Brum

Nothing has divided opinion more in Birmingham than the fate of the Central library.  It was built in a Brutalist style near the imposing Town Hall and has received scathing criticism from Prince Charles, Britain’s self-appointed architecture guru.  You can take a look at the pictures and decide for yourself.

 

 

 

 

 

 

 

 

Today, it not only continues to house the library, but also the inappropriately named “Paradise Circus” featuring such ubiquitous delights as McDonald’s and a Wetherspoon’s pub.  Now it is worth imagining how it was originally envisioned (picture below from here).  Remove the glass Paradise forum façade and the years of weathering and what remains is a proud, gleaming white inverted pyramid, with natural light flooding the reading rooms.  The internal courtyard, devoid of cheap eateries becomes a light open public space and the back, without the twin black glass buildings housing a pub and cheap Mongolian wok restaurant becomes a bold statement of literary progress in the industrial heartland of Britain.

 

 

 

 

 

 

 

 

Despite a campaign to save the old library, led by the Twentieth Century Society, Birmingham City Council have decided to have it demolished and the building of a new library is underway just steps away.  The pictures below give an idea of what it will look like.  While I’m sure it will be a fantastic addition to Birmingham’s cultural centre, it seems we are undervaluing modernist architecture and depriving future generations of our architectural heritage.  For those of you generally  interested in Birmingham’s architecture, I recommend Birmingham: Shaping the City by Ben Flatman (disclaimer: the author is a friend of mine).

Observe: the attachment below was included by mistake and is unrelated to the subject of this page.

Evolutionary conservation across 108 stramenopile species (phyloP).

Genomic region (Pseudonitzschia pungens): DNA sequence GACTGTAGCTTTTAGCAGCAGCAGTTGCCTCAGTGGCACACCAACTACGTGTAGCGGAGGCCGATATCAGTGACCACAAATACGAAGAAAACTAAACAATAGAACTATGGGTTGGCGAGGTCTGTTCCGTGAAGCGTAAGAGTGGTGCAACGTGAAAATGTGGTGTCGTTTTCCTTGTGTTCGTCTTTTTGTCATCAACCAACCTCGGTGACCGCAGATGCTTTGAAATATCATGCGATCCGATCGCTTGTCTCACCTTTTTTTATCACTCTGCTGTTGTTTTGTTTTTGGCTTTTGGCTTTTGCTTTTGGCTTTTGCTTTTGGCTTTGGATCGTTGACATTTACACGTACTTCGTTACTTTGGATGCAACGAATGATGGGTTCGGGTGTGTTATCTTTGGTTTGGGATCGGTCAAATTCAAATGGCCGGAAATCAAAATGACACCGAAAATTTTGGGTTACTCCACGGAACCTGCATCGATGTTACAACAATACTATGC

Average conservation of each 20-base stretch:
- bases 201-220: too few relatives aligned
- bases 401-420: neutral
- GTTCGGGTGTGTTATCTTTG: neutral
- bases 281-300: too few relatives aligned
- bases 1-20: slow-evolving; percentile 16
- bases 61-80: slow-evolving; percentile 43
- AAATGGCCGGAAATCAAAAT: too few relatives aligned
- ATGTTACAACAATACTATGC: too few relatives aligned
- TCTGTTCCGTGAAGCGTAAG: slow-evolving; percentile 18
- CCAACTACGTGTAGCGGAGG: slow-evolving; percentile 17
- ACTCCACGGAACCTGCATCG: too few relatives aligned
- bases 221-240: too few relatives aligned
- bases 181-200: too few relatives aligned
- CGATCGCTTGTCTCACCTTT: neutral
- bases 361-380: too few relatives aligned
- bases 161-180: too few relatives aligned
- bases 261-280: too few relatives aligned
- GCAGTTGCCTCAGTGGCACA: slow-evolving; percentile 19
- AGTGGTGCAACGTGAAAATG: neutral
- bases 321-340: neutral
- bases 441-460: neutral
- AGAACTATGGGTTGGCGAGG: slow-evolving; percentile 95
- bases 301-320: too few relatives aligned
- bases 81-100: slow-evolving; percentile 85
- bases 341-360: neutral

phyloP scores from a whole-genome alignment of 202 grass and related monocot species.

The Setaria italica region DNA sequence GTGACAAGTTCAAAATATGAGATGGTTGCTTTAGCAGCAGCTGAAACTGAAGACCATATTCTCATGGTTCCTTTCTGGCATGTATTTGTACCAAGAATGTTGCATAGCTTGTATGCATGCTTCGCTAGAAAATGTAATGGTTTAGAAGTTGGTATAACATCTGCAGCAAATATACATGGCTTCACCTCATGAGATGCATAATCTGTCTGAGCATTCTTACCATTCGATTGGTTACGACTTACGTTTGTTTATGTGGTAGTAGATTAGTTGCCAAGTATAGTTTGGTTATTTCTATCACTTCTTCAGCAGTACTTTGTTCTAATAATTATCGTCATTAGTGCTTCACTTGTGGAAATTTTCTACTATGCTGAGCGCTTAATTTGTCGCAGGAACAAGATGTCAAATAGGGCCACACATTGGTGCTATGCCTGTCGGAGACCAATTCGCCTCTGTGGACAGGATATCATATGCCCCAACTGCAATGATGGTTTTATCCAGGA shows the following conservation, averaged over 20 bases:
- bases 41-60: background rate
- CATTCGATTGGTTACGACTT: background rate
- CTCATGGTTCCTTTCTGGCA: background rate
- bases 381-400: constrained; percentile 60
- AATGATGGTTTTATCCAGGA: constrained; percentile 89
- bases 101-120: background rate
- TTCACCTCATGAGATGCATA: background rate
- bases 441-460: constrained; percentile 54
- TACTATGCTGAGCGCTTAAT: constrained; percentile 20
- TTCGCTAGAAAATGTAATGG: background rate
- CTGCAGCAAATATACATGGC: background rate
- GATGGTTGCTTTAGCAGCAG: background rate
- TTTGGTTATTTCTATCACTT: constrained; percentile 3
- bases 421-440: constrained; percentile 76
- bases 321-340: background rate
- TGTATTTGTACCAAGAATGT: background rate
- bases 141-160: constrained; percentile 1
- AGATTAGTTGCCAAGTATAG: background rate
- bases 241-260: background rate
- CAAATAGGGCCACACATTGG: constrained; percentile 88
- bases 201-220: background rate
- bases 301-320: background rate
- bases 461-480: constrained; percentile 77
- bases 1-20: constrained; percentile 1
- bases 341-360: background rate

In addition to Jen’s enforced architecture lesson, we also managed to take a very quick look around some of the exhibits at the Birmingham Museum and Art Gallery.  Some of the recently discovered Staffordshire Hoard is on display here, as are paintings from Birmingham’s most famous artist and member of the Pre-Raphaelite Brotherhood, Edward Burne-Jones.

 

 

 

 

 

 

 

 

Following this intellectual activity, we enjoyed a stroll around Birmingham’s revitalised canals (of which everyone is keen to mention there are more of in Birmingham than Venice), followed by a bottle of champagne in celebration of “Fizzy Friday.”

 

 

 

 

 

 

 

 

For an authentic Birmingham experience, I took Jen for a curry to the Lahore Village in the Balti Triangle, an area renowned for it’s Indian cuisine.   The evening was topped off by cocktails at the Victoria, where delicious locally distilled Chase vodka was enjoyed and shapes were thrown (although not by us).

We visited Birmingham on one other occasion before heading to Italy, for a full day of rugby and cricket.  Jen has watched (what feels like hundreds of) Adrian’s rugby matches in Berkeley and Eagle Rock, but had never been exposed to the luxury of field-side shandies and post-match hog roasts on a glorious British spring day.  The rugby match was followed by a visit to my home-away-from-home in England, the Harborne cricket club, where Jen was able to watch a true gentleman’s game – without understanding any of it.

Here are some more pictures (of particular note is the Antony Gormley statue near the Town Hall).

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